Also, I noticed a few other changes down in the touristy waterfront: wasn't Mim's once a tapas bar--and now it's a brasserie? What happened--ownership change or concept change? Has the food here ever lived up to its location? And what happened to that gem of a place: the Portland Greengrocer? It looks prettier but it's a shell of its former self in terms of depth and selection of products. Still, I like their wine buyer's taste--when I'm visiting in NH I always come over here to buy wines for the week--but so much was lost with their remodel.
What we ended up doing was 555 for brunch one day and Hugo's for dinner on another. I've had so many perfunctory brunches in NH that I was determined not to have another one, so we took a gamble, and a drive, to Portland. My impression of 555? Very committed, very professional, very strong service that wasn't rushed--in a relaxed neighborhood atmosphere--I was impressed they had 4 cooks in the kitchen for brunch even though only that little area on the ground floor was open--and everything we had was perfect, especially the hangar, the grilled caesar, and a bunch of cheeses, my favorite a double cream quebec cheese. I can't recommend this place enough, it's less expensive than you'd expect, it's welcoming rather than stiff, and I'm definitely going for dinner next time. I drank a nice microbrew at this brunch but peeked at the wine list: first impression it didn't seem anywhere near as interesting or well-chosen as the Hugo's list.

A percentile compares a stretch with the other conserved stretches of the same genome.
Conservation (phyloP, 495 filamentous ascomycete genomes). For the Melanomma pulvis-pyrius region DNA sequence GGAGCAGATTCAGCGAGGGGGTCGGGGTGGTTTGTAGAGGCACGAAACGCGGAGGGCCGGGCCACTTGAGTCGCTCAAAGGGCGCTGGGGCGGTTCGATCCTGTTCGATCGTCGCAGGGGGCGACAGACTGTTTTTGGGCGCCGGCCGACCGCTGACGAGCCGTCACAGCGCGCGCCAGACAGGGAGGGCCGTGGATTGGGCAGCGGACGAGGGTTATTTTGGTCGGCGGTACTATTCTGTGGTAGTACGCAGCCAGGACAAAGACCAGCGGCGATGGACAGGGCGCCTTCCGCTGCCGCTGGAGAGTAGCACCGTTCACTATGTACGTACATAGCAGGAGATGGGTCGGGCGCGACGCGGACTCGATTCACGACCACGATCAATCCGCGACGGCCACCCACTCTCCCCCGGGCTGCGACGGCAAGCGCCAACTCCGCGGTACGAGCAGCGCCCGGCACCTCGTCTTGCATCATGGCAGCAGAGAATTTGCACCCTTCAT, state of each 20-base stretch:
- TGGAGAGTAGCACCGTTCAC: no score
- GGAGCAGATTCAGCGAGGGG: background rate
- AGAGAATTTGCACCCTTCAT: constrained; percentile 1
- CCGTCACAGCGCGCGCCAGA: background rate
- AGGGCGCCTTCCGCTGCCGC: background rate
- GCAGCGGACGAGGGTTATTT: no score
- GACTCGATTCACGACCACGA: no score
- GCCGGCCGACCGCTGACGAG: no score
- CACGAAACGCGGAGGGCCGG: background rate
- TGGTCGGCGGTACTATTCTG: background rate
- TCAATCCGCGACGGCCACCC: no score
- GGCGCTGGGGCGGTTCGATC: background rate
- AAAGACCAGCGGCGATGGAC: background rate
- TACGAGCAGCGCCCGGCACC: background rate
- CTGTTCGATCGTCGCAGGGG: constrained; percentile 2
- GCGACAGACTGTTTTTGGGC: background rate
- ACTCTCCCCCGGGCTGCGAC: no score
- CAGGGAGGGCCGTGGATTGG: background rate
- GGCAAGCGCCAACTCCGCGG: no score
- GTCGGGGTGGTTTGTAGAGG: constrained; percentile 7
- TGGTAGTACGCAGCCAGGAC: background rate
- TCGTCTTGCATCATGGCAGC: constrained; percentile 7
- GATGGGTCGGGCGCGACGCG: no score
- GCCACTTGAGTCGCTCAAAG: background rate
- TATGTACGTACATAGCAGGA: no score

Back to Hugo's and Siren, sneak into there by hook or by crook for inspiration: if money is an issue, don't hold out for the full multi-course tasting: you should just go in to the bar, sit at those cafe tables along the window and spend $9 on a different single dish whenever you can, it'll be worth it for any budding cook.
What didn't change from previous visits to Hugo's? Service was still superb, and very good food wines can still be had for $24 to $30 or so. What did change? I thought his plates were even more beautiful than before, it seems to me he's made more of a conscious effort to appear experimental with exotic or seemingly disparate ingredients, and while that can come off as too precious in the wrong hands, it doesn't here. He's learned his lessons well, and he's a good judge of himself: everything he and his team had on the menu holds up taste-wise. The desserts on previous visits were always weakpoints and he's straightened that out, too: all of the current desserts are excellent (and I hardly ever say that, even about my own stuff.) We had everything on this menu when we dined except the trout, and though the menu has probably changed by now, I would order everything again--and share less with others: